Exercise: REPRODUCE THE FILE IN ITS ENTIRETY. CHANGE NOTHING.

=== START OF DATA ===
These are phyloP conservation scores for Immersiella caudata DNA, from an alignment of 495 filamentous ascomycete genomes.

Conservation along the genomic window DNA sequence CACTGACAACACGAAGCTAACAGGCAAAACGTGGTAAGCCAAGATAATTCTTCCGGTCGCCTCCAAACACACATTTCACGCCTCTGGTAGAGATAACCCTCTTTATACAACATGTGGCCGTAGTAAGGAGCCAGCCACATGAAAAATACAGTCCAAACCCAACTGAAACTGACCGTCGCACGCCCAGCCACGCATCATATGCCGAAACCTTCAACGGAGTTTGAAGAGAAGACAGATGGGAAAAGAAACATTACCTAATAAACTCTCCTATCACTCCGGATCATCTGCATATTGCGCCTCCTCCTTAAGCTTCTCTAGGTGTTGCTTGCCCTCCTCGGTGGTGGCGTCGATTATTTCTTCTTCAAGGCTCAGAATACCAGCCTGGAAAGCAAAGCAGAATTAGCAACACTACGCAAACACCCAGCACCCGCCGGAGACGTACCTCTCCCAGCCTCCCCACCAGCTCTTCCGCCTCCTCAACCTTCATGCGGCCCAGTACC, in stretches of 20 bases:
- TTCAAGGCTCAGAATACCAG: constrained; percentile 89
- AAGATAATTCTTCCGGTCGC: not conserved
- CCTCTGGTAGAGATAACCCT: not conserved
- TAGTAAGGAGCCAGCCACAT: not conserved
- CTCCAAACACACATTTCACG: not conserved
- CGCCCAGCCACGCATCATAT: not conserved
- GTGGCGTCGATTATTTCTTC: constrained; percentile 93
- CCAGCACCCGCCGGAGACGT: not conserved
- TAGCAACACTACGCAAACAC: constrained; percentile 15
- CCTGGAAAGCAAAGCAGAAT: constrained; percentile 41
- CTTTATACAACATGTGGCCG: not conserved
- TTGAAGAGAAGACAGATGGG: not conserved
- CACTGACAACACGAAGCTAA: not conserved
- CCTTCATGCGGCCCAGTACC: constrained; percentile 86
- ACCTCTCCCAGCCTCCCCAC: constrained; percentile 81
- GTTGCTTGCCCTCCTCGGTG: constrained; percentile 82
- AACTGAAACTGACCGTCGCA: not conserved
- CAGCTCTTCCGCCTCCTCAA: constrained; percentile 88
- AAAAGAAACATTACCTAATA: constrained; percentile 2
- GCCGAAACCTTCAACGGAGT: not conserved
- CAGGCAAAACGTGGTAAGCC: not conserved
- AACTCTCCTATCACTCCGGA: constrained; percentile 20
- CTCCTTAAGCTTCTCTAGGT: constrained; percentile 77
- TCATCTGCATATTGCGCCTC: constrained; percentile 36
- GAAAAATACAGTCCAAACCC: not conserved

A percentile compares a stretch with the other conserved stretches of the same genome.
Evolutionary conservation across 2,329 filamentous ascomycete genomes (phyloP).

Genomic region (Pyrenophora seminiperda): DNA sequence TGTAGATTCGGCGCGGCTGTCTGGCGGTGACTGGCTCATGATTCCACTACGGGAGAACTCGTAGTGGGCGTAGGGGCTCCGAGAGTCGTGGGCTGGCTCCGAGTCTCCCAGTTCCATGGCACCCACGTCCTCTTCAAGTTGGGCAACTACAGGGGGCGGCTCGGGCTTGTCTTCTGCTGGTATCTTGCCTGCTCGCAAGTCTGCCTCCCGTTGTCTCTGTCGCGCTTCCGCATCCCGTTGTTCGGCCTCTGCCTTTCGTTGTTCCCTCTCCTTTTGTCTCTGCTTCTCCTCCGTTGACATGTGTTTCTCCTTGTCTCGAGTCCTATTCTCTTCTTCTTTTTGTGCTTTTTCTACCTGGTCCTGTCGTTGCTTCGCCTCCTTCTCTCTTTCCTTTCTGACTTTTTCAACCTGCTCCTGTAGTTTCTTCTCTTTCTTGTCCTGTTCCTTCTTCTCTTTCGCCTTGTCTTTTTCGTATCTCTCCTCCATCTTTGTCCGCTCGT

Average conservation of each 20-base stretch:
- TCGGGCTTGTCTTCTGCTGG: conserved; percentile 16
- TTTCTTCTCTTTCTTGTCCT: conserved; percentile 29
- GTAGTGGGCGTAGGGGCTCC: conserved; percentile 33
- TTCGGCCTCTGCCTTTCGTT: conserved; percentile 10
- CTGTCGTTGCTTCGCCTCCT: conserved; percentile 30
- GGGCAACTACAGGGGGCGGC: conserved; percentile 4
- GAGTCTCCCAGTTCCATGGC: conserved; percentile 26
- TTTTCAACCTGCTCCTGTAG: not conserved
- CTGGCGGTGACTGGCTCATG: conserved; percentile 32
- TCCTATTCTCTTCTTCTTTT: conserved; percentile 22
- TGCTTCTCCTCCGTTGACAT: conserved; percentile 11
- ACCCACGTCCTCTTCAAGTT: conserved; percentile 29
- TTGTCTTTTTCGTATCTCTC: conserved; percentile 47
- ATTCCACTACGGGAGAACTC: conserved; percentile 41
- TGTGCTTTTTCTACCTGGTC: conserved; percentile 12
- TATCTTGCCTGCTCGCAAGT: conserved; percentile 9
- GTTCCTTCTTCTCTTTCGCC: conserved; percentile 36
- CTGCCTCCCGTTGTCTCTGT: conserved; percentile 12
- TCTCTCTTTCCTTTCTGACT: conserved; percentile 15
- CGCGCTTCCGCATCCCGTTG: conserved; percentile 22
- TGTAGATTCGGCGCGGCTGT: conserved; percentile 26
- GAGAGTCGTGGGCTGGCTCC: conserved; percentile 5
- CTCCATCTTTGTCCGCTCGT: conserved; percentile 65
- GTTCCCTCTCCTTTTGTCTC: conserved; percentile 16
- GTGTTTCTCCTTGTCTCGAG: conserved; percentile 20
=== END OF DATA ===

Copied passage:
These are phyloP conservation scores for Immersiella caudata DNA, from an alignment of 495 filamentous ascomycete genomes.

Conservation along the genomic window DNA sequence CACTGACAACACGAAGCTAACAGGCAAAACGTGGTAAGCCAAGATAATTCTTCCGGTCGCCTCCAAACACACATTTCACGCCTCTGGTAGAGATAACCCTCTTTATACAACATGTGGCCGTAGTAAGGAGCCAGCCACATGAAAAATACAGTCCAAACCCAACTGAAACTGACCGTCGCACGCCCAGCCACGCATCATATGCCGAAACCTTCAACGGAGTTTGAAGAGAAGACAGATGGGAAAAGAAACATTACCTAATAAACTCTCCTATCACTCCGGATCATCTGCATATTGCGCCTCCTCCTTAAGCTTCTCTAGGTGTTGCTTGCCCTCCTCGGTGGTGGCGTCGATTATTTCTTCTTCAAGGCTCAGAATACCAGCCTGGAAAGCAAAGCAGAATTAGCAACACTACGCAAACACCCAGCACCCGCCGGAGACGTACCTCTCCCAGCCTCCCCACCAGCTCTTCCGCCTCCTCAACCTTCATGCGGCCCAGTACC, in stretches of 20 bases:
- TTCAAGGCTCAGAATACCAG: constrained; percentile 89
- AAGATAATTCTTCCGGTCGC: not conserved
- CCTCTGGTAGAGATAACCCT: not conserved
- TAGTAAGGAGCCAGCCACAT: not conserved
- CTCCAAACACACATTTCACG: not conserved
- CGCCCAGCCACGCATCATAT: not conserved
- GTGGCGTCGATTATTTCTTC: constrained; percentile 93
- CCAGCACCCGCCGGAGACGT: not conserved
- TAGCAACACTACGCAAACAC: constrained; percentile 15
- CCTGGAAAGCAAAGCAGAAT: constrained; percentile 41
- CTTTATACAACATGTGGCCG: not conserved
- TTGAAGAGAAGACAGATGGG: not conserved
- CACTGACAACACGAAGCTAA: not conserved
- CCTTCATGCGGCCCAGTACC: constrained; percentile 86
- ACCTCTCCCAGCCTCCCCAC: constrained; percentile 81
- GTTGCTTGCCCTCCTCGGTG: constrained; percentile 82
- AACTGAAACTGACCGTCGCA: not conserved
- CAGCTCTTCCGCCTCCTCAA: constrained; percentile 88
- AAAAGAAACATTACCTAATA: constrained; percentile 2
- GCCGAAACCTTCAACGGAGT: not conserved
- CAGGCAAAACGTGGTAAGCC: not conserved
- AACTCTCCTATCACTCCGGA: constrained; percentile 20
- CTCCTTAAGCTTCTCTAGGT: constrained; percentile 77
- TCATCTGCATATTGCGCCTC: constrained; percentile 36
- GAAAAATACAGTCCAAACCC: not conserved

A percentile compares a stretch with the other conserved stretches of the same genome.
Evolutionary conservation across 2,329 filamentous ascomycete genomes (phyloP).

Genomic region (Pyrenophora seminiperda): DNA sequence TGTAGATTCGGCGCGGCTGTCTGGCGGTGACTGGCTCATGATTCCACTACGGGAGAACTCGTAGTGGGCGTAGGGGCTCCGAGAGTCGTGGGCTGGCTCCGAGTCTCCCAGTTCCATGGCACCCACGTCCTCTTCAAGTTGGGCAACTACAGGGGGCGGCTCGGGCTTGTCTTCTGCTGGTATCTTGCCTGCTCGCAAGTCTGCCTCCCGTTGTCTCTGTCGCGCTTCCGCATCCCGTTGTTCGGCCTCTGCCTTTCGTTGTTCCCTCTCCTTTTGTCTCTGCTTCTCCTCCGTTGACATGTGTTTCTCCTTGTCTCGAGTCCTATTCTCTTCTTCTTTTTGTGCTTTTTCTACCTGGTCCTGTCGTTGCTTCGCCTCCTTCTCTCTTTCCTTTCTGACTTTTTCAACCTGCTCCTGTAGTTTCTTCTCTTTCTTGTCCTGTTCCTTCTTCTCTTTCGCCTTGTCTTTTTCGTATCTCTCCTCCATCTTTGTCCGCTCGT

Average conservation of each 20-base stretch:
- TCGGGCTTGTCTTCTGCTGG: conserved; percentile 16
- TTTCTTCTCTTTCTTGTCCT: conserved; percentile 29
- GTAGTGGGCGTAGGGGCTCC: conserved; percentile 33
- TTCGGCCTCTGCCTTTCGTT: conserved; percentile 10
- CTGTCGTTGCTTCGCCTCCT: conserved; percentile 30
- GGGCAACTACAGGGGGCGGC: conserved; percentile 4
- GAGTCTCCCAGTTCCATGGC: conserved; percentile 26
- TTTTCAACCTGCTCCTGTAG: not conserved
- CTGGCGGTGACTGGCTCATG: conserved; percentile 32
- TCCTATTCTCTTCTTCTTTT: conserved; percentile 22
- TGCTTCTCCTCCGTTGACAT: conserved; percentile 11
- ACCCACGTCCTCTTCAAGTT: conserved; percentile 29
- TTGTCTTTTTCGTATCTCTC: conserved; percentile 47
- ATTCCACTACGGGAGAACTC: conserved; percentile 41
- TGTGCTTTTTCTACCTGGTC: conserved; percentile 12
- TATCTTGCCTGCTCGCAAGT: conserved; percentile 9
- GTTCCTTCTTCTCTTTCGCC: conserved; percentile 36
- CTGCCTCCCGTTGTCTCTGT: conserved; percentile 12
- TCTCTCTTTCCTTTCTGACT: conserved; percentile 15
- CGCGCTTCCGCATCCCGTTG: conserved; percentile 22
- TGTAGATTCGGCGCGGCTGT: conserved; percentile 26
- GAGAGTCGTGGGCTGGCTCC: conserved; percentile 5
- CTCCATCTTTGTCCGCTCGT: conserved; percentile 65
- GTTCCCTCTCCTTTTGTCTC: conserved; percentile 16
- GTGTTTCTCCTTGTCTCGAG: conserved; percentile 20